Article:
How-To: Train the Most Important Core Muscles for Cycling
Don’t let a weak core frustrate all the hard work your legs do on the bike. Here’s how to make those important trunk muscles strong.
Core Strength Matters
Your bulging quads and razor-cut calves are the envy of your cycling pack, and you start every ride strong. As the ride progresses, though, your hips seesaw in the saddle, your lower back aches, and you slow in corners. The problem? Your core cries uncle long before your legs wear out. Although a cyclist’s legs provide the most tangible source of power, the core muscles—abs and lower back—are the vital foundation from which all movement, including the pedal stroke, stems.
“You can have all the leg strength in the world, but without a stable core you won’t be able to use it efficiently,” says Graeme Street, founder of Cyclo-CORE, a DVD-based training program, and a personal trainer in Essex, Connecticut. “It’s like having the body of a Ferrari with a Fiat chassis underneath.”
What’s more, a solid core will help eliminate unnecessary upper-body movement, so that all the energy you produce is delivered into a smooth pedal stroke.
Sadly, cycling’s tripod position, in which the saddle, pedals, and handlebar support your weight, relies on core strength but doesn’t build it. To develop your high-performance chassis, try this intense routine, designed by Street. It takes only about 10 minutes to complete and focuses on the transverse abdominus, the innermost abdominal muscle, which acts as a stabilizing girdle around your torso, and also on your lower back, obliques, glutes, hamstrings and hip flexors, so your entire core—and then some—becomes strong and works as a unit. You’ll notice that it skips the rectus abdominus, or six-pack muscle, because, says Street, “it’s the least-functional muscle for cycling.”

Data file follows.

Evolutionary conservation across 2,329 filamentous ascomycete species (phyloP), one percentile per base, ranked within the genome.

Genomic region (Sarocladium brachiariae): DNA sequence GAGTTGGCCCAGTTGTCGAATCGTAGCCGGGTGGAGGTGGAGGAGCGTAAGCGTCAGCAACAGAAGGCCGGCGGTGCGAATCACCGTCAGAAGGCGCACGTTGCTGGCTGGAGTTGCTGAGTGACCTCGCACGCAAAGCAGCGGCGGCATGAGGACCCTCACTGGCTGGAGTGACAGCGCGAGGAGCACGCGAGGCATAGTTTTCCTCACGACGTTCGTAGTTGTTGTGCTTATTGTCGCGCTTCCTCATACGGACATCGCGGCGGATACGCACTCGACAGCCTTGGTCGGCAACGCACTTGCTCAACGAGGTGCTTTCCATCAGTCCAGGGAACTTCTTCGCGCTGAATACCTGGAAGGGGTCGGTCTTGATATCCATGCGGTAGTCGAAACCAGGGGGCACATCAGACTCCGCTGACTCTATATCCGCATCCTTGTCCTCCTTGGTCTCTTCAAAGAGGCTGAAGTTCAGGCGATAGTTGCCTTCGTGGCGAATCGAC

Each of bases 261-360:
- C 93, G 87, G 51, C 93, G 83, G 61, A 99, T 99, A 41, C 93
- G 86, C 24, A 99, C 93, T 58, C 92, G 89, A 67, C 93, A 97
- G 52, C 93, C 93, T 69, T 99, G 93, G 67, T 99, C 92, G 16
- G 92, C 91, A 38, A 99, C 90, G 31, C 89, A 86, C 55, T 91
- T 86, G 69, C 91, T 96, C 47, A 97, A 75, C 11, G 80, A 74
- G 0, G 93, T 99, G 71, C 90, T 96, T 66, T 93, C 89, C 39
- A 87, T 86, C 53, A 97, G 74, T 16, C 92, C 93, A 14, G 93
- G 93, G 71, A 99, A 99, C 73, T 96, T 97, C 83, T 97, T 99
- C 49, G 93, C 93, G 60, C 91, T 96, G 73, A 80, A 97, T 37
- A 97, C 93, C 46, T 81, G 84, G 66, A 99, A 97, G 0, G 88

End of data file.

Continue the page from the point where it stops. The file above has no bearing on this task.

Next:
Do this intense routine, in this order, three times a week to create a core that lets you ride faster, longer, more powerfully—and finish stronger than ever.
1. Boxer Ball Crunch
What It Works: Transverse abdominus, obliques, lower back
Lie with the middle of your back on a stability ball, your knees bent 90 degrees and your feet flat on the floor. Place your hands behind your head, but don’t pull on your neck.
Squeezing your belly button toward your spine, lift your upper back off the ball. Keeping your shoulders off the ball, trace a clockwise oval with your torso. Apply pressure with your lower back to keep the ball still through the entire motion. After 15 clockwise ovals, trace 15 counterclockwise.
Why It Works: Despite the straightforward motion of the bike, your body moves in three directions: forward as you head down the road, vertically as your legs pedal up and down, and laterally as your hips and upper body rock side to side. “This fluid, circular exercise builds control,” says Street, and that helps you minimize lateral torsion and wasted motion.
2. Power Bridge
What It Works: Hip flexors, glutes, lower back
Lying on your back, bend your knees and place your heels near your glutes. Arms are at your sides, palms down.
In one smooth motion, squeeze your glutes, raise your hips off the floor and push up from your heels to form a straight line from shoulders to knees; toes come off the floor slightly. Hold for two seconds. Keeping your toes raised, lower yourself three-quarters of the way to complete one rep. Do 20 repetitions.
Why It Works: In addition to stretching the hip flexors, often extremely stiff in cyclists, the bridge strengthens the link between your lower back and glutes.